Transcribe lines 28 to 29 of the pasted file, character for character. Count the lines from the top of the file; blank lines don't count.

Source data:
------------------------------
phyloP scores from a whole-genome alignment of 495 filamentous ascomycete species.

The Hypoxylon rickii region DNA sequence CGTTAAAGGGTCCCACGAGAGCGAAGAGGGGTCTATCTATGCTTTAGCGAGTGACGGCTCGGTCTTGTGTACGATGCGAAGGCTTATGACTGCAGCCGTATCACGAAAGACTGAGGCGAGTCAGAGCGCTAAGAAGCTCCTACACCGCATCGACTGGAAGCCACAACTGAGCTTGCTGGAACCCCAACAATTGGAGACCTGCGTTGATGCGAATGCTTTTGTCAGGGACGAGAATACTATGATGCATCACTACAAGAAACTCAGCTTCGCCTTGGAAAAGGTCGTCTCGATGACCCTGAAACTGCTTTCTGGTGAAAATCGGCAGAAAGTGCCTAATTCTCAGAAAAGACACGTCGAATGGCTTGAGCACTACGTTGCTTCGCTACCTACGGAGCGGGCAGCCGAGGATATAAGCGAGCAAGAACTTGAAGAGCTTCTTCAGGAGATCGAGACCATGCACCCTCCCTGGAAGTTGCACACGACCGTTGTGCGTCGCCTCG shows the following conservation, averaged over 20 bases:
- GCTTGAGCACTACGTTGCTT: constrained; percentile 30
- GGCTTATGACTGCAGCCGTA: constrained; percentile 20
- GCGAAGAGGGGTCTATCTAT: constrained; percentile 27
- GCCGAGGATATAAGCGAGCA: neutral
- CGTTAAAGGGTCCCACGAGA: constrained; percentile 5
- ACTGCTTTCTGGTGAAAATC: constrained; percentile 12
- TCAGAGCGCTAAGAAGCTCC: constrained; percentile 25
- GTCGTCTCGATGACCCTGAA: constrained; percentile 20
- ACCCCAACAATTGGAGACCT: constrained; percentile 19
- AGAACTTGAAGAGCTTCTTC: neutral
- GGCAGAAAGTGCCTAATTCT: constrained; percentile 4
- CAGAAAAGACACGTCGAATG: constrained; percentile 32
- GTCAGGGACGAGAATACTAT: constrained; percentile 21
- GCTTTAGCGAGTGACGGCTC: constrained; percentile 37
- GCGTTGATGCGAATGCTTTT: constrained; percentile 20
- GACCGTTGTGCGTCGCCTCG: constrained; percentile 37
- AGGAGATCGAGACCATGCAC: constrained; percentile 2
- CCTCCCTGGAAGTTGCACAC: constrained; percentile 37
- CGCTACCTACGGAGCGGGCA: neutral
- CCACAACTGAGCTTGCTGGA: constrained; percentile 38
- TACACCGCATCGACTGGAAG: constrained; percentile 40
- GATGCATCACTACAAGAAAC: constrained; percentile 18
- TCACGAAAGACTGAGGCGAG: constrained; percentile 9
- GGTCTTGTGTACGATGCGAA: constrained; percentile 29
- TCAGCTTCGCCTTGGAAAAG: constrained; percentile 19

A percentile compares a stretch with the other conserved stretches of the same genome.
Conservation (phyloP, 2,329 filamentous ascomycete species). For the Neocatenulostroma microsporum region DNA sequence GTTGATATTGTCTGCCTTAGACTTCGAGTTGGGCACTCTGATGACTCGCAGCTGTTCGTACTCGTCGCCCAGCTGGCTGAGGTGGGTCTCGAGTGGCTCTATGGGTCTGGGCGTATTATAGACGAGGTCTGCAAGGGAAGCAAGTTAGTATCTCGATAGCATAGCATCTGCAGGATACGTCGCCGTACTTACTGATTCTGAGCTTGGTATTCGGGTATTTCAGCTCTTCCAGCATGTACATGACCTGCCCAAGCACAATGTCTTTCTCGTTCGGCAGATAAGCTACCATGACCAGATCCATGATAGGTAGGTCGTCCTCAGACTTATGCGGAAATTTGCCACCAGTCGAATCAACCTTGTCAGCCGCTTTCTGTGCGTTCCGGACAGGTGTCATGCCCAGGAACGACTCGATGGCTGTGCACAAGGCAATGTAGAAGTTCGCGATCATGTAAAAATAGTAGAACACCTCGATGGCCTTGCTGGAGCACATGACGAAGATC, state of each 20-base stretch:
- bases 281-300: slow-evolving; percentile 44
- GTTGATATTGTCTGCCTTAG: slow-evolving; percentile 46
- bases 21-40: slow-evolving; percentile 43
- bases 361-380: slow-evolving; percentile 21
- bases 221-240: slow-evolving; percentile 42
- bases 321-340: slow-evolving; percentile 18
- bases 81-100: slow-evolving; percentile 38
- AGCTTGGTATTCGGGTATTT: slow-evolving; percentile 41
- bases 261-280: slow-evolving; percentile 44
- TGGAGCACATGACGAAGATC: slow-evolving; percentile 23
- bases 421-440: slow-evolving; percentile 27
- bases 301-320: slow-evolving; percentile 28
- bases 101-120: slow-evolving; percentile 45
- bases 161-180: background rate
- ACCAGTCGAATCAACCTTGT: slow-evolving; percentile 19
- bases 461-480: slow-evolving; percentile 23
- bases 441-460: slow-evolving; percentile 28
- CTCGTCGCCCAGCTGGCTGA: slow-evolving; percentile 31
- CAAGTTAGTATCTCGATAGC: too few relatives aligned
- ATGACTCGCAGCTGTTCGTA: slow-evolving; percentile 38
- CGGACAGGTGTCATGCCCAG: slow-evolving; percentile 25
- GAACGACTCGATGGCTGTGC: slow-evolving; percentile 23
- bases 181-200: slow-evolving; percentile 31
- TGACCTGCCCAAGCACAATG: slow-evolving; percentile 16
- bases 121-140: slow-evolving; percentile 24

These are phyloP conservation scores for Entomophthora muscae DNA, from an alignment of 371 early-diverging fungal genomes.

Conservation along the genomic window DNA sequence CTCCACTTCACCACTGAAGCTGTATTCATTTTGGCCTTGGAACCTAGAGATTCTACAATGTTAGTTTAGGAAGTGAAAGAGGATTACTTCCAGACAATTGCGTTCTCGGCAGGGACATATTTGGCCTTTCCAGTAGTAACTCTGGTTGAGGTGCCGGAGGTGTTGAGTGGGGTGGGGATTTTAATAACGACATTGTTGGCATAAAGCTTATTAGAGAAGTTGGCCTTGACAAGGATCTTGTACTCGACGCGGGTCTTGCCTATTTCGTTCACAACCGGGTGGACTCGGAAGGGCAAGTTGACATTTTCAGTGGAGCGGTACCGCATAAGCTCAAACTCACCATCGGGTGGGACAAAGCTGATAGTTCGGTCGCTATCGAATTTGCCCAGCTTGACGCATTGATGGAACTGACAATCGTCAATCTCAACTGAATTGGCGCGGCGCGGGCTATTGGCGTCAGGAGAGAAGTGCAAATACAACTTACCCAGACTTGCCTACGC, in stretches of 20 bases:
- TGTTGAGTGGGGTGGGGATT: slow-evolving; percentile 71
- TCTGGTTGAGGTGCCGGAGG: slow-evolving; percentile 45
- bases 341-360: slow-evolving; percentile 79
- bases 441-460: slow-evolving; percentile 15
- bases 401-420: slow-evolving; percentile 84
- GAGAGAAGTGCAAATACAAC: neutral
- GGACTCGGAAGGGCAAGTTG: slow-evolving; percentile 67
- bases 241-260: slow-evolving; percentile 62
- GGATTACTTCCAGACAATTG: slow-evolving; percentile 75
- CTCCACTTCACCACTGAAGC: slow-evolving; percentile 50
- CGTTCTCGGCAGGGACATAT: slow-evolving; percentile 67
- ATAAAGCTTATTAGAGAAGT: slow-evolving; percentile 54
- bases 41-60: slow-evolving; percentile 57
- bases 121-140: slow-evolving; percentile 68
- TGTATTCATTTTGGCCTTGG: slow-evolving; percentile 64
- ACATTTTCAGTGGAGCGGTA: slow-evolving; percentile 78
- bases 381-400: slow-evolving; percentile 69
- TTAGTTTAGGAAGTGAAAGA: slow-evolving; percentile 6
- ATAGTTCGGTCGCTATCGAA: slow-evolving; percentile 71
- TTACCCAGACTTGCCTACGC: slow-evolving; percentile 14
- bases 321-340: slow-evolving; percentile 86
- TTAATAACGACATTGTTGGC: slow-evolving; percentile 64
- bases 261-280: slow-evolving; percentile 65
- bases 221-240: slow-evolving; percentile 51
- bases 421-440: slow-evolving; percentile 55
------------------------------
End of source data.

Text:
A percentile compares a stretch with the other conserved stretches of the same genome.
Conservation (phyloP, 2,329 filamentous ascomycete species). For the Neocatenulostroma microsporum region DNA sequence GTTGATATTGTCTGCCTTAGACTTCGAGTTGGGCACTCTGATGACTCGCAGCTGTTCGTACTCGTCGCCCAGCTGGCTGAGGTGGGTCTCGAGTGGCTCTATGGGTCTGGGCGTATTATAGACGAGGTCTGCAAGGGAAGCAAGTTAGTATCTCGATAGCATAGCATCTGCAGGATACGTCGCCGTACTTACTGATTCTGAGCTTGGTATTCGGGTATTTCAGCTCTTCCAGCATGTACATGACCTGCCCAAGCACAATGTCTTTCTCGTTCGGCAGATAAGCTACCATGACCAGATCCATGATAGGTAGGTCGTCCTCAGACTTATGCGGAAATTTGCCACCAGTCGAATCAACCTTGTCAGCCGCTTTCTGTGCGTTCCGGACAGGTGTCATGCCCAGGAACGACTCGATGGCTGTGCACAAGGCAATGTAGAAGTTCGCGATCATGTAAAAATAGTAGAACACCTCGATGGCCTTGCTGGAGCACATGACGAAGATC, state of each 20-base stretch: